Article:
Elliot Chang, 2016, Civil and Environmental Engineering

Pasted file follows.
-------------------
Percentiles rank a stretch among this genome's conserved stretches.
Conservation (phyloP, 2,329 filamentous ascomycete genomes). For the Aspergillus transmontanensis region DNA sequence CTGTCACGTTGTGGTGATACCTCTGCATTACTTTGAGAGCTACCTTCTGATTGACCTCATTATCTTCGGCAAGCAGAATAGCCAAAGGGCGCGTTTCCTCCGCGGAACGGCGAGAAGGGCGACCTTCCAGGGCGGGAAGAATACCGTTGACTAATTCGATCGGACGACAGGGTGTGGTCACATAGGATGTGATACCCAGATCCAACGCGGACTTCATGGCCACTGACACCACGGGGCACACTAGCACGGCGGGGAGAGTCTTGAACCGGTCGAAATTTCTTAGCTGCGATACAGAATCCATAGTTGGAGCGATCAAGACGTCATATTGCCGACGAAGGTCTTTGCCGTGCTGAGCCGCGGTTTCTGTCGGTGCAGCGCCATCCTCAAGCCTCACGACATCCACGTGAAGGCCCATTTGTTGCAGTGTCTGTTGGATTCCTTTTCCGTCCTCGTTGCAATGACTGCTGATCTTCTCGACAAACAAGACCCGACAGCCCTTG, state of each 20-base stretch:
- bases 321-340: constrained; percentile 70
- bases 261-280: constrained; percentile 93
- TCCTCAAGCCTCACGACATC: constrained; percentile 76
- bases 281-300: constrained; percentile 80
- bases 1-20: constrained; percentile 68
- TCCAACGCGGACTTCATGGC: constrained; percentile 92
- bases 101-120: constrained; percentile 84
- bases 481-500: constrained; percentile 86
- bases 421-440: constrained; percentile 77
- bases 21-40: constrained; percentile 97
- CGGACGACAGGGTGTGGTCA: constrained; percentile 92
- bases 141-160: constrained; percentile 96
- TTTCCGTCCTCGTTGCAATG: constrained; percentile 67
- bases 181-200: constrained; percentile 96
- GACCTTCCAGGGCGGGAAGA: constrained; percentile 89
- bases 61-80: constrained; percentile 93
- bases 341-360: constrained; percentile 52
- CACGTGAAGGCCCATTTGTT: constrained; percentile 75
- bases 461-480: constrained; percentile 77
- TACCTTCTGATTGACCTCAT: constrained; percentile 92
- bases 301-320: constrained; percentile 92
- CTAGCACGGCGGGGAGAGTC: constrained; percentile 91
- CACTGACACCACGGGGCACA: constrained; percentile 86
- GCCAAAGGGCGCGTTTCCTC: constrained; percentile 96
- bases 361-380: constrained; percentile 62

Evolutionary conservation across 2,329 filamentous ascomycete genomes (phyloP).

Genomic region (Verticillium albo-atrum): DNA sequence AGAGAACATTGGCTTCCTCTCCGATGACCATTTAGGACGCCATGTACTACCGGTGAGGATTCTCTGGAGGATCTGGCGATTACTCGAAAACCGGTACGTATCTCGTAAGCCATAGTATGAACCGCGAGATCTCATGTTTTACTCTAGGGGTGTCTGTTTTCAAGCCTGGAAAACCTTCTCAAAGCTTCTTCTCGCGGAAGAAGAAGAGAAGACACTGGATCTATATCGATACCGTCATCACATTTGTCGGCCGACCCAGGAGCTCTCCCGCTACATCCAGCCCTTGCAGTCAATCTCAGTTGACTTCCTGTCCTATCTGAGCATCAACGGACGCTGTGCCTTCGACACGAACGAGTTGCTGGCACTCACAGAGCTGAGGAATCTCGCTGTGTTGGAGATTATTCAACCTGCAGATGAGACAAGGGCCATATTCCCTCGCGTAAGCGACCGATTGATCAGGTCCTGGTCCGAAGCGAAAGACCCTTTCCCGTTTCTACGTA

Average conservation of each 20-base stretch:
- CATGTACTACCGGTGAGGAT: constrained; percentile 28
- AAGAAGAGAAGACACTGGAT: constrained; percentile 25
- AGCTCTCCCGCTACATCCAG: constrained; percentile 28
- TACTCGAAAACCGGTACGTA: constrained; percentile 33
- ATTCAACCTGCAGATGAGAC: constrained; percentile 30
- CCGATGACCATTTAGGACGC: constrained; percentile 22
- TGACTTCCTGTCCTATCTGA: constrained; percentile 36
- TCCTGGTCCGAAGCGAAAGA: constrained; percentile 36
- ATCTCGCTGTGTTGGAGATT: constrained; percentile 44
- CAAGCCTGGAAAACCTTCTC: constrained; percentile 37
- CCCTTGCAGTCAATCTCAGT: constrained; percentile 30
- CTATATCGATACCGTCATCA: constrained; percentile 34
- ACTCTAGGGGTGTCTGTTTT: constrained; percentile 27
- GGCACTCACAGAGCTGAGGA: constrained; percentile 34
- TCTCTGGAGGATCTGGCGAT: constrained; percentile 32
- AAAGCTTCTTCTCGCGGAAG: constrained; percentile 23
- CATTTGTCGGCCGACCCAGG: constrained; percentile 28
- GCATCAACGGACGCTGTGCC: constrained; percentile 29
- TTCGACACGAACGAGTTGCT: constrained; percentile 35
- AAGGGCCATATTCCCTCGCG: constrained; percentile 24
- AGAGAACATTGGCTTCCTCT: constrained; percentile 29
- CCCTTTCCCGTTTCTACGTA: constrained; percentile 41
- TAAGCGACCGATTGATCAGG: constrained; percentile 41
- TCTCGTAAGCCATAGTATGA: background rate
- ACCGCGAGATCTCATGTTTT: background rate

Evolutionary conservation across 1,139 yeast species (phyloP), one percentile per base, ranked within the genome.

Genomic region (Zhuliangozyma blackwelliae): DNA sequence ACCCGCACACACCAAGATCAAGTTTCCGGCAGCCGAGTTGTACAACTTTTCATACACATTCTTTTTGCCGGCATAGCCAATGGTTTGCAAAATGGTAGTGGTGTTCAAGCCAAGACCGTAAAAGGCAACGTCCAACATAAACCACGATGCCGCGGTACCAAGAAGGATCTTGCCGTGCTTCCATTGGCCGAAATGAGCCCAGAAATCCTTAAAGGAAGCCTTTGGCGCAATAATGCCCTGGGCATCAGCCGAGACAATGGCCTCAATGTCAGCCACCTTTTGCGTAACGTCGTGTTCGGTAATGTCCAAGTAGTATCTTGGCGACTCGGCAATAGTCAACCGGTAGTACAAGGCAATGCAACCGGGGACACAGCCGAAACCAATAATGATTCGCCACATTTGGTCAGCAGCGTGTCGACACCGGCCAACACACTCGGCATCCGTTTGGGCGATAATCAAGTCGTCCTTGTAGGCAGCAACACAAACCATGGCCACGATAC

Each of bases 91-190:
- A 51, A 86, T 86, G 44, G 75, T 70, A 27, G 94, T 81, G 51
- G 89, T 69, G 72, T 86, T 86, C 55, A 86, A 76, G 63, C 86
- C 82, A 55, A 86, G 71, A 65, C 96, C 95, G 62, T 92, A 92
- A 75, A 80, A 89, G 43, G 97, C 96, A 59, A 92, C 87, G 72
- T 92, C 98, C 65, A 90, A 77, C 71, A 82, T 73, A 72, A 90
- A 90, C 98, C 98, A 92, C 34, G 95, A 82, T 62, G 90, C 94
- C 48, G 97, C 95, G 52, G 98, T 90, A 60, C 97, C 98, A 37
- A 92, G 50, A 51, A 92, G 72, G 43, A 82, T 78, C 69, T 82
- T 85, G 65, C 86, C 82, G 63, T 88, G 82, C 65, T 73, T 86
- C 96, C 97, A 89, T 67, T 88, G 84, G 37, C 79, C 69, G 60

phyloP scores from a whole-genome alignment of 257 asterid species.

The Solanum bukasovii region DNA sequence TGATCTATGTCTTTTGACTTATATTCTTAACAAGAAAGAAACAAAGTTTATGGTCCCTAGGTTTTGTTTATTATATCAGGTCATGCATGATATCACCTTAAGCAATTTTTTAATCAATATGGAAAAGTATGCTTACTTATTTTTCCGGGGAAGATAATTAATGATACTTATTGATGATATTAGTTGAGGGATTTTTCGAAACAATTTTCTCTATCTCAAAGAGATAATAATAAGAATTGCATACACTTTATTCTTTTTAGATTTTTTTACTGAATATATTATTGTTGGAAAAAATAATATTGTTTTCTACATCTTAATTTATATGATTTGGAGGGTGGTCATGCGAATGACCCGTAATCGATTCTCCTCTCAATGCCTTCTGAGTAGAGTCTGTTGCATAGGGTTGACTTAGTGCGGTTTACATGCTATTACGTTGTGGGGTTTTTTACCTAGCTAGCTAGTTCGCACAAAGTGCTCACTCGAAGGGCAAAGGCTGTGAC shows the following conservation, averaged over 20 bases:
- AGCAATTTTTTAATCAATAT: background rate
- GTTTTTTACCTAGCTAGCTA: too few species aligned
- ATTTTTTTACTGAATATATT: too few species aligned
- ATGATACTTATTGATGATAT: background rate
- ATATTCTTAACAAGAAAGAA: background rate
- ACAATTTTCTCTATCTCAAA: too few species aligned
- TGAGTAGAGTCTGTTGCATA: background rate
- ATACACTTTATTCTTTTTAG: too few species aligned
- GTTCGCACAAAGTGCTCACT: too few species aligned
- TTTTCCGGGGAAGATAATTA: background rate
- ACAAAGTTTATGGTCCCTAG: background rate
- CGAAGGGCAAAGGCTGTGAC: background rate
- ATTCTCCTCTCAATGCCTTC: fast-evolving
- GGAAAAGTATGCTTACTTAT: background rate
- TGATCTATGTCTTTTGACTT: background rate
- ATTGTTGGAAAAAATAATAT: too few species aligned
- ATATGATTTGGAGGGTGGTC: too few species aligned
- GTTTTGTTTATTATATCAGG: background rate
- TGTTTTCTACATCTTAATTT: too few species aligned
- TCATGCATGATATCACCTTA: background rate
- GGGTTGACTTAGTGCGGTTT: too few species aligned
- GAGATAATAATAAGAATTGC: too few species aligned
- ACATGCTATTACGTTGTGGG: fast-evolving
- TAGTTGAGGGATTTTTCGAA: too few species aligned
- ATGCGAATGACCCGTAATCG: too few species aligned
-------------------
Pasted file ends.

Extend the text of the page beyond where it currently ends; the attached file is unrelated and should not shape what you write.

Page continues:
Working with a team of other undergraduate Princeton students, I studied water distribution among competing oak and pine trees in the Silas Little Experimental Forest. Using four sheltered and irrigated plots linked to large tanks of isotopically labeled water, we were able to label the water applied to the territory around one focal tree. This label allowed us to determine how much water neighboring trees “stole” from this focal tree. Sampling soils, tree stems, and roots, I learned how to use cryogenic vacuum distillations to collect the water from these samples. Using a Picarro isotopic analyzer to study isotopologues of water, including HDO and H218O, we examined which competing tree obtained the isotopic water. On a sub-project, I assembled a Decagon Hyprop device to study the volumetric water content of soils across varying water potentials. I plan on continuing my research with the Hyprop device to attempt long periods of data collection. The troubleshooting of the Hyprop software and hardware was highly rewarding, and I was able to learn how engineers work on a day-to-day basis. My summer research helped me learn more about isotopic hydrology and inspired me to do research in ecohydrology for my junior independent work.